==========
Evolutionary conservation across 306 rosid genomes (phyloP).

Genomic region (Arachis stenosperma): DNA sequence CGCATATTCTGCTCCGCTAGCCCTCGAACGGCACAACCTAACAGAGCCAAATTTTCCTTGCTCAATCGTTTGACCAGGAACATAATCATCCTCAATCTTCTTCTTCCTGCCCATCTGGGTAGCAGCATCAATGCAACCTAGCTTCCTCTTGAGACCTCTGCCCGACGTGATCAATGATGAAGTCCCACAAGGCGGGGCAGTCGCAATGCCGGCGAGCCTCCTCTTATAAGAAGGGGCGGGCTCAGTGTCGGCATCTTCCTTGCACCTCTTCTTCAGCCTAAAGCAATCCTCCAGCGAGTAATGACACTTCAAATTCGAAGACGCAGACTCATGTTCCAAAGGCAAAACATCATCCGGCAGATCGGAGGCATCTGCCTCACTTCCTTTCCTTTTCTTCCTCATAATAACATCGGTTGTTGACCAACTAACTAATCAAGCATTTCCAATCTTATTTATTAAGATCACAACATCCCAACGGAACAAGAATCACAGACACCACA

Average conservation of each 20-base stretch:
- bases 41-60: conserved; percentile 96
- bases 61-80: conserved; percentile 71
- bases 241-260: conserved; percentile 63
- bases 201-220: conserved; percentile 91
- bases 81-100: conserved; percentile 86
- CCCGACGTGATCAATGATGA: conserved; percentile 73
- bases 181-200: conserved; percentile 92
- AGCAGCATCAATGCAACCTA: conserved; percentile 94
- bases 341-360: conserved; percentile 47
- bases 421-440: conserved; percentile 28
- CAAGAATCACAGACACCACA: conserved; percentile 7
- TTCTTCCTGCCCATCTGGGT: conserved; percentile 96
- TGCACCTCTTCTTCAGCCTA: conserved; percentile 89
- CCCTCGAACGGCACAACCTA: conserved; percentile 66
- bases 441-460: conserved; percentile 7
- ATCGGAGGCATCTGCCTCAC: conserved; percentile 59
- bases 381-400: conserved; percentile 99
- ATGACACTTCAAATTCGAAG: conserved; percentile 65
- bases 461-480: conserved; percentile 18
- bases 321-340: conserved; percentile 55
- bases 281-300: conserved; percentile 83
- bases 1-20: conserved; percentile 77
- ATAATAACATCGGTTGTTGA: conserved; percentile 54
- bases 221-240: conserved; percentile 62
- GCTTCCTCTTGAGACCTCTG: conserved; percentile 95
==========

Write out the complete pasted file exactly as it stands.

Evolutionary conservation across 306 rosid genomes (phyloP).

Genomic region (Arachis stenosperma): DNA sequence CGCATATTCTGCTCCGCTAGCCCTCGAACGGCACAACCTAACAGAGCCAAATTTTCCTTGCTCAATCGTTTGACCAGGAACATAATCATCCTCAATCTTCTTCTTCCTGCCCATCTGGGTAGCAGCATCAATGCAACCTAGCTTCCTCTTGAGACCTCTGCCCGACGTGATCAATGATGAAGTCCCACAAGGCGGGGCAGTCGCAATGCCGGCGAGCCTCCTCTTATAAGAAGGGGCGGGCTCAGTGTCGGCATCTTCCTTGCACCTCTTCTTCAGCCTAAAGCAATCCTCCAGCGAGTAATGACACTTCAAATTCGAAGACGCAGACTCATGTTCCAAAGGCAAAACATCATCCGGCAGATCGGAGGCATCTGCCTCACTTCCTTTCCTTTTCTTCCTCATAATAACATCGGTTGTTGACCAACTAACTAATCAAGCATTTCCAATCTTATTTATTAAGATCACAACATCCCAACGGAACAAGAATCACAGACACCACA

Average conservation of each 20-base stretch:
- bases 41-60: conserved; percentile 96
- bases 61-80: conserved; percentile 71
- bases 241-260: conserved; percentile 63
- bases 201-220: conserved; percentile 91
- bases 81-100: conserved; percentile 86
- CCCGACGTGATCAATGATGA: conserved; percentile 73
- bases 181-200: conserved; percentile 92
- AGCAGCATCAATGCAACCTA: conserved; percentile 94
- bases 341-360: conserved; percentile 47
- bases 421-440: conserved; percentile 28
- CAAGAATCACAGACACCACA: conserved; percentile 7
- TTCTTCCTGCCCATCTGGGT: conserved; percentile 96
- TGCACCTCTTCTTCAGCCTA: conserved; percentile 89
- CCCTCGAACGGCACAACCTA: conserved; percentile 66
- bases 441-460: conserved; percentile 7
- ATCGGAGGCATCTGCCTCAC: conserved; percentile 59
- bases 381-400: conserved; percentile 99
- ATGACACTTCAAATTCGAAG: conserved; percentile 65
- bases 461-480: conserved; percentile 18
- bases 321-340: conserved; percentile 55
- bases 281-300: conserved; percentile 83
- bases 1-20: conserved; percentile 77
- ATAATAACATCGGTTGTTGA: conserved; percentile 54
- bases 221-240: conserved; percentile 62
- GCTTCCTCTTGAGACCTCTG: conserved; percentile 95